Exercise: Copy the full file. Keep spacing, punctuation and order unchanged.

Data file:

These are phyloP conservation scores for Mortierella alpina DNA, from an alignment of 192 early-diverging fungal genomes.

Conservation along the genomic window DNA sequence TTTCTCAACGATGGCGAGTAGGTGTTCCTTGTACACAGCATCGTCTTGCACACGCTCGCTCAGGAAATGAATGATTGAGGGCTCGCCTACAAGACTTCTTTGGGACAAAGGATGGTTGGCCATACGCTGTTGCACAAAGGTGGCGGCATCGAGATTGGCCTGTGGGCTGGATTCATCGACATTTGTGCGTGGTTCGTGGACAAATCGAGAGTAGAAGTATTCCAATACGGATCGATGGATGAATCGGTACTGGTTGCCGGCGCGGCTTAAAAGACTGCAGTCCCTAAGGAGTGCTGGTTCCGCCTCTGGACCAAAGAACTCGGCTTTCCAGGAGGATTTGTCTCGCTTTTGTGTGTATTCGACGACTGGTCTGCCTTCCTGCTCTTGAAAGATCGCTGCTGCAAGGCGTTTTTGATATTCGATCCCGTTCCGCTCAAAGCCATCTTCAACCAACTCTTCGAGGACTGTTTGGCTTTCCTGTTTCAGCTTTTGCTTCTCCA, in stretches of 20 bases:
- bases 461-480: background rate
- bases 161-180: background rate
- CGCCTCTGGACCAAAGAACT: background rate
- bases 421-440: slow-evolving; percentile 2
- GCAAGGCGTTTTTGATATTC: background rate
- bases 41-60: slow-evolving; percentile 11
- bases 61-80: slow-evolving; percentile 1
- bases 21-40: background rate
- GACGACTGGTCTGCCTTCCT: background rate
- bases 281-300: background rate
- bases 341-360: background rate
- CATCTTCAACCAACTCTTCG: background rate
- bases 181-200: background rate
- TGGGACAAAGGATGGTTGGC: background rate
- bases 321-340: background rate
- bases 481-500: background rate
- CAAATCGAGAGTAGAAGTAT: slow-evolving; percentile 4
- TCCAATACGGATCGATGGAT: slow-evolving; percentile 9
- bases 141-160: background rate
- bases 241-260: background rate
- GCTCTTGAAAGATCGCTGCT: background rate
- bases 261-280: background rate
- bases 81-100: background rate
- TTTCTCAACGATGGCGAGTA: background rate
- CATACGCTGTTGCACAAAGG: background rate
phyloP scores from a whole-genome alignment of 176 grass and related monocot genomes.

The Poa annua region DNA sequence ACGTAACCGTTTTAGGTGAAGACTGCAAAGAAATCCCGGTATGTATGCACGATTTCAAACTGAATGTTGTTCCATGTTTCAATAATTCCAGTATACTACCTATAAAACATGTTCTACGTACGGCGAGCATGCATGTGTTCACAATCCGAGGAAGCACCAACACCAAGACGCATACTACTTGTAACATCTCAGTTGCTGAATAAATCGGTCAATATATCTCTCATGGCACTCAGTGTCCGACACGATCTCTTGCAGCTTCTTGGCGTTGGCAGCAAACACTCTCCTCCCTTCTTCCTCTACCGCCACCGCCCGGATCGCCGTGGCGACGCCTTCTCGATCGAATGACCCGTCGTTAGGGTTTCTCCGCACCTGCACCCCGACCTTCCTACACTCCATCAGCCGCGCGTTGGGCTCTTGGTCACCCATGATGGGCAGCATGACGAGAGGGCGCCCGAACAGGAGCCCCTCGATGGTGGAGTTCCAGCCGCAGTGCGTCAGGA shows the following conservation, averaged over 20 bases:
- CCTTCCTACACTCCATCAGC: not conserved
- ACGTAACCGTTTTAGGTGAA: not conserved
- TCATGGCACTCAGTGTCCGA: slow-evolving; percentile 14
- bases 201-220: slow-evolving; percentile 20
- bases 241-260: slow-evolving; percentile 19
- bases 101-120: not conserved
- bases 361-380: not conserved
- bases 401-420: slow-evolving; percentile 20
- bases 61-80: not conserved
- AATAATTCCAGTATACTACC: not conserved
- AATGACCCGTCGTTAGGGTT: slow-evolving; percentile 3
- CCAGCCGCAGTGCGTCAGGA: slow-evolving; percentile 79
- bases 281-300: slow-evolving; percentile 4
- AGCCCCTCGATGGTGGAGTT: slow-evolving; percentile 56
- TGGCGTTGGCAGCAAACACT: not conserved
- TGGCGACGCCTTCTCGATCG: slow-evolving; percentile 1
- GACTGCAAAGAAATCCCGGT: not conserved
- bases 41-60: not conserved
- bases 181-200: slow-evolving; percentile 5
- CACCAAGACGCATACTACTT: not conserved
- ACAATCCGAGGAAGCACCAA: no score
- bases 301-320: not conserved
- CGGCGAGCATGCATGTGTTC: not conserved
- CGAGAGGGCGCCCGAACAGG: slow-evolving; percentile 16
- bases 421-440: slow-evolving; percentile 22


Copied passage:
These are phyloP conservation scores for Mortierella alpina DNA, from an alignment of 192 early-diverging fungal genomes.

Conservation along the genomic window DNA sequence TTTCTCAACGATGGCGAGTAGGTGTTCCTTGTACACAGCATCGTCTTGCACACGCTCGCTCAGGAAATGAATGATTGAGGGCTCGCCTACAAGACTTCTTTGGGACAAAGGATGGTTGGCCATACGCTGTTGCACAAAGGTGGCGGCATCGAGATTGGCCTGTGGGCTGGATTCATCGACATTTGTGCGTGGTTCGTGGACAAATCGAGAGTAGAAGTATTCCAATACGGATCGATGGATGAATCGGTACTGGTTGCCGGCGCGGCTTAAAAGACTGCAGTCCCTAAGGAGTGCTGGTTCCGCCTCTGGACCAAAGAACTCGGCTTTCCAGGAGGATTTGTCTCGCTTTTGTGTGTATTCGACGACTGGTCTGCCTTCCTGCTCTTGAAAGATCGCTGCTGCAAGGCGTTTTTGATATTCGATCCCGTTCCGCTCAAAGCCATCTTCAACCAACTCTTCGAGGACTGTTTGGCTTTCCTGTTTCAGCTTTTGCTTCTCCA, in stretches of 20 bases:
- bases 461-480: background rate
- bases 161-180: background rate
- CGCCTCTGGACCAAAGAACT: background rate
- bases 421-440: slow-evolving; percentile 2
- GCAAGGCGTTTTTGATATTC: background rate
- bases 41-60: slow-evolving; percentile 11
- bases 61-80: slow-evolving; percentile 1
- bases 21-40: background rate
- GACGACTGGTCTGCCTTCCT: background rate
- bases 281-300: background rate
- bases 341-360: background rate
- CATCTTCAACCAACTCTTCG: background rate
- bases 181-200: background rate
- TGGGACAAAGGATGGTTGGC: background rate
- bases 321-340: background rate
- bases 481-500: background rate
- CAAATCGAGAGTAGAAGTAT: slow-evolving; percentile 4
- TCCAATACGGATCGATGGAT: slow-evolving; percentile 9
- bases 141-160: background rate
- bases 241-260: background rate
- GCTCTTGAAAGATCGCTGCT: background rate
- bases 261-280: background rate
- bases 81-100: background rate
- TTTCTCAACGATGGCGAGTA: background rate
- CATACGCTGTTGCACAAAGG: background rate
phyloP scores from a whole-genome alignment of 176 grass and related monocot genomes.

The Poa annua region DNA sequence ACGTAACCGTTTTAGGTGAAGACTGCAAAGAAATCCCGGTATGTATGCACGATTTCAAACTGAATGTTGTTCCATGTTTCAATAATTCCAGTATACTACCTATAAAACATGTTCTACGTACGGCGAGCATGCATGTGTTCACAATCCGAGGAAGCACCAACACCAAGACGCATACTACTTGTAACATCTCAGTTGCTGAATAAATCGGTCAATATATCTCTCATGGCACTCAGTGTCCGACACGATCTCTTGCAGCTTCTTGGCGTTGGCAGCAAACACTCTCCTCCCTTCTTCCTCTACCGCCACCGCCCGGATCGCCGTGGCGACGCCTTCTCGATCGAATGACCCGTCGTTAGGGTTTCTCCGCACCTGCACCCCGACCTTCCTACACTCCATCAGCCGCGCGTTGGGCTCTTGGTCACCCATGATGGGCAGCATGACGAGAGGGCGCCCGAACAGGAGCCCCTCGATGGTGGAGTTCCAGCCGCAGTGCGTCAGGA shows the following conservation, averaged over 20 bases:
- CCTTCCTACACTCCATCAGC: not conserved
- ACGTAACCGTTTTAGGTGAA: not conserved
- TCATGGCACTCAGTGTCCGA: slow-evolving; percentile 14
- bases 201-220: slow-evolving; percentile 20
- bases 241-260: slow-evolving; percentile 19
- bases 101-120: not conserved
- bases 361-380: not conserved
- bases 401-420: slow-evolving; percentile 20
- bases 61-80: not conserved
- AATAATTCCAGTATACTACC: not conserved
- AATGACCCGTCGTTAGGGTT: slow-evolving; percentile 3
- CCAGCCGCAGTGCGTCAGGA: slow-evolving; percentile 79
- bases 281-300: slow-evolving; percentile 4
- AGCCCCTCGATGGTGGAGTT: slow-evolving; percentile 56
- TGGCGTTGGCAGCAAACACT: not conserved
- TGGCGACGCCTTCTCGATCG: slow-evolving; percentile 1
- GACTGCAAAGAAATCCCGGT: not conserved
- bases 41-60: not conserved
- bases 181-200: slow-evolving; percentile 5
- CACCAAGACGCATACTACTT: not conserved
- ACAATCCGAGGAAGCACCAA: no score
- bases 301-320: not conserved
- CGGCGAGCATGCATGTGTTC: not conserved
- CGAGAGGGCGCCCGAACAGG: slow-evolving; percentile 16
- bases 421-440: slow-evolving; percentile 22